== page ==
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ln5-revised - Econ 102 Winter 2012 Lecture Note 5 Solow...

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Econ 102 Winter 2012 Lecture Note 5 - Solow + Intertemporal Consumption The Golden Rule The last concept of the Solow Model is the golden rule. 1 So far we have blindly taken all of the variables in the model as given. This might be troubling, especially the assumption that savings is a fixed proportion of output. After all, every one of us make decisions on how much of our income we save (or how much we borrow in order to survive). In fact, this decision is the focus of the next part of the course. The golden rule answers the question: What if we gave the economy the choice of savings rate s - what would they choose? 0 1 2 3 4 5 6 0 0.5 1 1.5 2 ( n + g + δ ) ˜ k ˜ k α s ˜ k α c ss In short, they would choose the value of s , s GR , that maximized steady state consumption. When com- paring steady states, we must keep in mind that higher levels of capital affect both output and depreciation. If the capital stock is below the Golden Rule level ˜ k GR , an increase in the capital stock raises output more than depreciation, so consumption rises. In this case, the production function is steeper than the depreciation line, so the gap between these two curves - which equals steady state consumption - grows as ˜ k increases. By contrast, if the capital stock is above the Golden Rule level, an increase in the capital stock reduces steady state consumption, because the increase in output is smaller than the increase in depreciation. In this case, the production function is flatter than the depreciation line, so the gap between the curves - steady state consumption - shrinks as ˜ k rises. At the Golden Rule level of capital, the production function and the depreciation line have the same slope, and steady state consumption is at its greatest level. 1 No, not that golden rule. Though it is a good rule to live by. 1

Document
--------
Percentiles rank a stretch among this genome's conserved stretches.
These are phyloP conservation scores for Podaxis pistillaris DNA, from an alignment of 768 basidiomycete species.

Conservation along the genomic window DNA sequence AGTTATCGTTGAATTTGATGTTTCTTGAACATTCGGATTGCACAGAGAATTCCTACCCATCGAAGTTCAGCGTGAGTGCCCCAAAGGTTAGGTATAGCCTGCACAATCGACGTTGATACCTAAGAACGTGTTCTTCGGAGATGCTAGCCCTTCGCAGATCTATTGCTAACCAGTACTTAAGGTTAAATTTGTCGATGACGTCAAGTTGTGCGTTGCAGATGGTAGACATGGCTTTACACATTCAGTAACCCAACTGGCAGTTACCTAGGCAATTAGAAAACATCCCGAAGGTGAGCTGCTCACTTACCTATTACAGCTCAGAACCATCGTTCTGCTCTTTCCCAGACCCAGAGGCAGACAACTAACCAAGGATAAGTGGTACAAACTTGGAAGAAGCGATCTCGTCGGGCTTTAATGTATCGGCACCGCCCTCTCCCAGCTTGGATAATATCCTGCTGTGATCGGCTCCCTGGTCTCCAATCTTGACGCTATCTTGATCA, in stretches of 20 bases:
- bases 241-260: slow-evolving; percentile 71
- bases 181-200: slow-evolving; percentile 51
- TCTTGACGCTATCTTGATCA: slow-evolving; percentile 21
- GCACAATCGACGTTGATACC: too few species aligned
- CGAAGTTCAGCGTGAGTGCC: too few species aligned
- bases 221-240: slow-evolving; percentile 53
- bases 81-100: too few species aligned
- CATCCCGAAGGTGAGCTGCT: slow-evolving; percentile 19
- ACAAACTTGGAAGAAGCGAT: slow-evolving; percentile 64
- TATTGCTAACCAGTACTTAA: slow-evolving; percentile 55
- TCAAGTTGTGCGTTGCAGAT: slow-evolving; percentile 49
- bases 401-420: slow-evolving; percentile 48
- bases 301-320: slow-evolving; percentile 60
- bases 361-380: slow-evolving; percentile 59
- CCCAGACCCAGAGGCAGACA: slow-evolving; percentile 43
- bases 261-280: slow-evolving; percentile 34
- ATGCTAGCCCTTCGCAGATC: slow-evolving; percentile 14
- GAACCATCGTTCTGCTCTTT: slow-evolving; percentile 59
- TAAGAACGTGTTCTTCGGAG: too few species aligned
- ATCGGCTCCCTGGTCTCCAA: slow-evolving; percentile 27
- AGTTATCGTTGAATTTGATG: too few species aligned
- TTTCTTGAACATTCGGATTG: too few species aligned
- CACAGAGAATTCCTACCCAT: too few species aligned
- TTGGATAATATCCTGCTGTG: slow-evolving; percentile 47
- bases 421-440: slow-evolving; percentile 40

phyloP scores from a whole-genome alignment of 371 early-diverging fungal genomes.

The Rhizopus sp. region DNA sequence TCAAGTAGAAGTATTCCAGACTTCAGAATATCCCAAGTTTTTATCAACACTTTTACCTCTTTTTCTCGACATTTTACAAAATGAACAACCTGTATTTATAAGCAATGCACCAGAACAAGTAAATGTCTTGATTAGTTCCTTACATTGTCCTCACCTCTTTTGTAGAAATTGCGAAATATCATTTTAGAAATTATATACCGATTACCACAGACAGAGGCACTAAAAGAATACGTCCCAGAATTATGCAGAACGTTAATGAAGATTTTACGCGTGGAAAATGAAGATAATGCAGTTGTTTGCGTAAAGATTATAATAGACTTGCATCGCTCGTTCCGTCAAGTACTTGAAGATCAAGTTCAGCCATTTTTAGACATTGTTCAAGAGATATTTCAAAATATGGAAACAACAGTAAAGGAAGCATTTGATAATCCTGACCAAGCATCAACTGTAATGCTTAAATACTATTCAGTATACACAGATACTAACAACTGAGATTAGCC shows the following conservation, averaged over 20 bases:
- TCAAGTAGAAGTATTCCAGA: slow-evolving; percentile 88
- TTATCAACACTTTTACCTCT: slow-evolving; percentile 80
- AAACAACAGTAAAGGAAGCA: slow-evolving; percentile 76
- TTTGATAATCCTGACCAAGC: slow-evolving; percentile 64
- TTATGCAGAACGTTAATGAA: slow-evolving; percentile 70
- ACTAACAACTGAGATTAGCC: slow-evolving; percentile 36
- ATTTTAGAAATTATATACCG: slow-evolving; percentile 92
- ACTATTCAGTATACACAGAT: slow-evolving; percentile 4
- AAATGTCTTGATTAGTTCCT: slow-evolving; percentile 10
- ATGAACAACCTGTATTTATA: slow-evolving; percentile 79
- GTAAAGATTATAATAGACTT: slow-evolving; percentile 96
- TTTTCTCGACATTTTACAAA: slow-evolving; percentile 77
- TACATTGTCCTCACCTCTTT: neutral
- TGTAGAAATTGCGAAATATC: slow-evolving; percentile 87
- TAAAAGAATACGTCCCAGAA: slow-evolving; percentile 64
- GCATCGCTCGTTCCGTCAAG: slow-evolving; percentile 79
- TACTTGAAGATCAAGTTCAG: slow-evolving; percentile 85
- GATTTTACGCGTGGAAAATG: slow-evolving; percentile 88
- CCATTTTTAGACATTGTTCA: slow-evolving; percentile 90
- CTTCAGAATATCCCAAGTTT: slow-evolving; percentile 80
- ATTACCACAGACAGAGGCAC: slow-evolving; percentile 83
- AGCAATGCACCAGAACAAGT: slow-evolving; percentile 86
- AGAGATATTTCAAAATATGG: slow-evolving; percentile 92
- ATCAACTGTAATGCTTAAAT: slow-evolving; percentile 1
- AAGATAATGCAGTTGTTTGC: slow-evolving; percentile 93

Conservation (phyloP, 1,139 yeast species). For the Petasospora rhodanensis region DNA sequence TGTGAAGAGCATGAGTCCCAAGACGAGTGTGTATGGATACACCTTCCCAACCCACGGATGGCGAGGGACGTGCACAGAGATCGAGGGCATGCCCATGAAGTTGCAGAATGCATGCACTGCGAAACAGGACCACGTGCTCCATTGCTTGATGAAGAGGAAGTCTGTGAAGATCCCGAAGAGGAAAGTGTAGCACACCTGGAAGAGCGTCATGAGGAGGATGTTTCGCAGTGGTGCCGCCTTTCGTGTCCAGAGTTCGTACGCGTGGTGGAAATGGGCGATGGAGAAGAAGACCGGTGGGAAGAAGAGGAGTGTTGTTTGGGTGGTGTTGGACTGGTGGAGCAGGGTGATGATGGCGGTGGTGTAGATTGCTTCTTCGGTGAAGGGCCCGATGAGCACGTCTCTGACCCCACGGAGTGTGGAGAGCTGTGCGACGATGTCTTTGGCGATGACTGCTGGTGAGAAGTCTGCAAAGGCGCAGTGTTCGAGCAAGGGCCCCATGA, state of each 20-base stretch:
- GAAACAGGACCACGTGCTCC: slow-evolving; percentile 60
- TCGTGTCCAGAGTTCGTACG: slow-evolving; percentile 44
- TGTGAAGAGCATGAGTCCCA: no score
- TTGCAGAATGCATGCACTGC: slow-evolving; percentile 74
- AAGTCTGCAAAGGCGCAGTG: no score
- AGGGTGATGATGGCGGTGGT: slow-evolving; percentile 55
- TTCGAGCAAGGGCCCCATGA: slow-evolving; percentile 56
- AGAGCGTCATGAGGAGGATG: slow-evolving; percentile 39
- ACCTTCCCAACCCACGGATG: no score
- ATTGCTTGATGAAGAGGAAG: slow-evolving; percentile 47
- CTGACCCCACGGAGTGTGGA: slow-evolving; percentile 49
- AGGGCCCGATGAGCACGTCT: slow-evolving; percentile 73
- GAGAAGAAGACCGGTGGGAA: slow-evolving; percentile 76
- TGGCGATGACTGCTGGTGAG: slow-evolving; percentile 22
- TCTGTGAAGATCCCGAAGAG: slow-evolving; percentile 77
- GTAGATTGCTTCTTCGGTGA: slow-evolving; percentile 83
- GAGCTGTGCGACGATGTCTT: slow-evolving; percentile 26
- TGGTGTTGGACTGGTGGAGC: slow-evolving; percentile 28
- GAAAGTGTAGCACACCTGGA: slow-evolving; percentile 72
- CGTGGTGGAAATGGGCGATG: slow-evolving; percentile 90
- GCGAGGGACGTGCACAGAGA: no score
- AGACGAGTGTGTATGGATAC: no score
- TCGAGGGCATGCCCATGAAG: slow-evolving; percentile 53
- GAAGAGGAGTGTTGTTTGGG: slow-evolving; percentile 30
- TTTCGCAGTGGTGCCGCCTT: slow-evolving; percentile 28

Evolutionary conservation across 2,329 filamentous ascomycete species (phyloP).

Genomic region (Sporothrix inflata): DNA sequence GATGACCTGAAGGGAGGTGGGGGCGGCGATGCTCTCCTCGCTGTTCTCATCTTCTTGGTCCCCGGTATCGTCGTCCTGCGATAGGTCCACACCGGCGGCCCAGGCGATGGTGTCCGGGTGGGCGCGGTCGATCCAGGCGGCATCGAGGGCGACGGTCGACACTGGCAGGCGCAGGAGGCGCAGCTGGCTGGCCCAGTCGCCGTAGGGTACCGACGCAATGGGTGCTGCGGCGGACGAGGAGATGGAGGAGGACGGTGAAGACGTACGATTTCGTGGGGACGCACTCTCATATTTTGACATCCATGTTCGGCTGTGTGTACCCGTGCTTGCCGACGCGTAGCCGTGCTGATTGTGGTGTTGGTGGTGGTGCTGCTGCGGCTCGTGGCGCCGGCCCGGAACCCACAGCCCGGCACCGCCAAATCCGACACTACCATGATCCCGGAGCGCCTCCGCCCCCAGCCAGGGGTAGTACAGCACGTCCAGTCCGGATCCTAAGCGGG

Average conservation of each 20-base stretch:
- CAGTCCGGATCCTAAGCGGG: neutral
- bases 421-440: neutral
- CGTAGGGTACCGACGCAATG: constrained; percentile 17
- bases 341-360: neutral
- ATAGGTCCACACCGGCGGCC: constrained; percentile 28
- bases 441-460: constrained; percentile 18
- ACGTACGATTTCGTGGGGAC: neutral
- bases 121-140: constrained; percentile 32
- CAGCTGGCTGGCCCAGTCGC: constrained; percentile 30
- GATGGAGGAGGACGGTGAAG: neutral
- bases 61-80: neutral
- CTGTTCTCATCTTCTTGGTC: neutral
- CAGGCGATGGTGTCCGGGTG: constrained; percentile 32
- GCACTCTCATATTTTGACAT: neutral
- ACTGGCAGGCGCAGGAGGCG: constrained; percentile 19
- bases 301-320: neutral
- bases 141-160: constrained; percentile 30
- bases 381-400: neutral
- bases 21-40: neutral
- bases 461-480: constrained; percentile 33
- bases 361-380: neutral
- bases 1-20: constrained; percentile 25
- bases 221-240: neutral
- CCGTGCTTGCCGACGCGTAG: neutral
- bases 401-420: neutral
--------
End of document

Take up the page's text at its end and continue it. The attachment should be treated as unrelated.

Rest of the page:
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0 1 2 3 4 5 6 0 0.5 1 1.5 2 ( n + g + δ ) ˜ k ˜ k α c GR Solving for the Golden Rule Just like we solved for the steady state in terms of A,δ,s, and α , we can do the same for the golden rule level of capital and savings rate. To do this, notice that ˜ c = (1 - s y And ˜ y = ˜ k α . On the balanced growth path, ˜ k = ( s n + g + δ ) 1 1 - α , so ˜ c = (1 - s ) ± s n + g + δ ² 1 1 - α The golden rule savings rate will maximize steady state consumption, so we can take the derivative of ˜ c with respect to s and set that equal to zero - and the s that satisfies that first order condition will be the golden rule savings rate. ˜ c ∂s = (1 - s ) α 1 - α ± s n + g + δ ² α 1 - α - 1 1 n + g + δ - ± s n + g + δ ² α 1 - α = 0 This implies that: (1 - s ) α 1 - α ± s n + g + δ ² α 1 - α - 1 1 n + g + δ = ± s n + g + δ ² α 1 - α and rearranging, (1 - s ) α 1 - α ± s n + g + δ ² - 1 ± 1 n + g + δ ² = 1 2
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1 - s s = 1 - α α = s = α Also, remember the other way to do this - we can also find the point at which the MPK is equal to the ‘depreciation’ rate: ˜ mpk = α ˜ k α - 1 = ( n + g + δ ) = s = α Some Microeconomics
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This note was uploaded on 02/06/2012 for the course ECON Econ102 taught by Professor D during the Spring '11 term at UCLA.

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ln5-revised - Econ 102 Winter 2012 Lecture Note 5 Solow...

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